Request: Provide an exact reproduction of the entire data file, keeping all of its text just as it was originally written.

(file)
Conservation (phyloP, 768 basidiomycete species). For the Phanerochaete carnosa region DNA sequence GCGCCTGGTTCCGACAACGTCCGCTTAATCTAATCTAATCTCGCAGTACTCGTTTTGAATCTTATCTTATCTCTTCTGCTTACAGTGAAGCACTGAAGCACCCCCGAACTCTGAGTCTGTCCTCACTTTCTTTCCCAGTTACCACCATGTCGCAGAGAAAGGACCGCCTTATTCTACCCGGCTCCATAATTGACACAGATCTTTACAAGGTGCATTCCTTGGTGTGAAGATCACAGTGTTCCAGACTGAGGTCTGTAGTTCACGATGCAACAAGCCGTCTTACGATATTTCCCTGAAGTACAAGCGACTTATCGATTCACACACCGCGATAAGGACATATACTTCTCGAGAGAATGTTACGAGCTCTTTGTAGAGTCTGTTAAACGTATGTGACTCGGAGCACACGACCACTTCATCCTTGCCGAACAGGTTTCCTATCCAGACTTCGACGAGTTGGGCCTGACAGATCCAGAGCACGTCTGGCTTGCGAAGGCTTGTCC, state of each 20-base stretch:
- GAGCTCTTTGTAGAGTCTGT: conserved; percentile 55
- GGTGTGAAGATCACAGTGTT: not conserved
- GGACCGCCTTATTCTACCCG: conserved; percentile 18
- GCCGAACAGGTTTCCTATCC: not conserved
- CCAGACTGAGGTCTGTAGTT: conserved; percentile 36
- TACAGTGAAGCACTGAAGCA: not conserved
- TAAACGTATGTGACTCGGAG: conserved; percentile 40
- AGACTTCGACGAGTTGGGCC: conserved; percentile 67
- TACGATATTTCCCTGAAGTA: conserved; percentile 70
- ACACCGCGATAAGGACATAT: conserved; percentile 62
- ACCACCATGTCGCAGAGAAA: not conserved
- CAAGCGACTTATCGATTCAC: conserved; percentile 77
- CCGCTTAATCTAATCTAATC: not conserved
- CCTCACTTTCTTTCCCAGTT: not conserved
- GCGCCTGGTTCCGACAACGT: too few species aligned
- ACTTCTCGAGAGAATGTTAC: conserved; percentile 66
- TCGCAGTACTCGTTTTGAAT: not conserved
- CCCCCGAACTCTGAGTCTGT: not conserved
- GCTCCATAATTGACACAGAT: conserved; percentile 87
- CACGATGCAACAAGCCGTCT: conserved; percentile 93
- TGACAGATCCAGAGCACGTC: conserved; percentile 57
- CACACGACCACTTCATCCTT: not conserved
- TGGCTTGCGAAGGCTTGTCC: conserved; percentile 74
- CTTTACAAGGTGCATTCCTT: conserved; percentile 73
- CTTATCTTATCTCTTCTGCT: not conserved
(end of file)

Conservation (phyloP, 768 basidiomycete species). For the Phanerochaete carnosa region DNA sequence GCGCCTGGTTCCGACAACGTCCGCTTAATCTAATCTAATCTCGCAGTACTCGTTTTGAATCTTATCTTATCTCTTCTGCTTACAGTGAAGCACTGAAGCACCCCCGAACTCTGAGTCTGTCCTCACTTTCTTTCCCAGTTACCACCATGTCGCAGAGAAAGGACCGCCTTATTCTACCCGGCTCCATAATTGACACAGATCTTTACAAGGTGCATTCCTTGGTGTGAAGATCACAGTGTTCCAGACTGAGGTCTGTAGTTCACGATGCAACAAGCCGTCTTACGATATTTCCCTGAAGTACAAGCGACTTATCGATTCACACACCGCGATAAGGACATATACTTCTCGAGAGAATGTTACGAGCTCTTTGTAGAGTCTGTTAAACGTATGTGACTCGGAGCACACGACCACTTCATCCTTGCCGAACAGGTTTCCTATCCAGACTTCGACGAGTTGGGCCTGACAGATCCAGAGCACGTCTGGCTTGCGAAGGCTTGTCC, state of each 20-base stretch:
- GAGCTCTTTGTAGAGTCTGT: conserved; percentile 55
- GGTGTGAAGATCACAGTGTT: not conserved
- GGACCGCCTTATTCTACCCG: conserved; percentile 18
- GCCGAACAGGTTTCCTATCC: not conserved
- CCAGACTGAGGTCTGTAGTT: conserved; percentile 36
- TACAGTGAAGCACTGAAGCA: not conserved
- TAAACGTATGTGACTCGGAG: conserved; percentile 40
- AGACTTCGACGAGTTGGGCC: conserved; percentile 67
- TACGATATTTCCCTGAAGTA: conserved; percentile 70
- ACACCGCGATAAGGACATAT: conserved; percentile 62
- ACCACCATGTCGCAGAGAAA: not conserved
- CAAGCGACTTATCGATTCAC: conserved; percentile 77
- CCGCTTAATCTAATCTAATC: not conserved
- CCTCACTTTCTTTCCCAGTT: not conserved
- GCGCCTGGTTCCGACAACGT: too few species aligned
- ACTTCTCGAGAGAATGTTAC: conserved; percentile 66
- TCGCAGTACTCGTTTTGAAT: not conserved
- CCCCCGAACTCTGAGTCTGT: not conserved
- GCTCCATAATTGACACAGAT: conserved; percentile 87
- CACGATGCAACAAGCCGTCT: conserved; percentile 93
- TGACAGATCCAGAGCACGTC: conserved; percentile 57
- CACACGACCACTTCATCCTT: not conserved
- TGGCTTGCGAAGGCTTGTCC: conserved; percentile 74
- CTTTACAAGGTGCATTCCTT: conserved; percentile 73
- CTTATCTTATCTCTTCTGCT: not conserved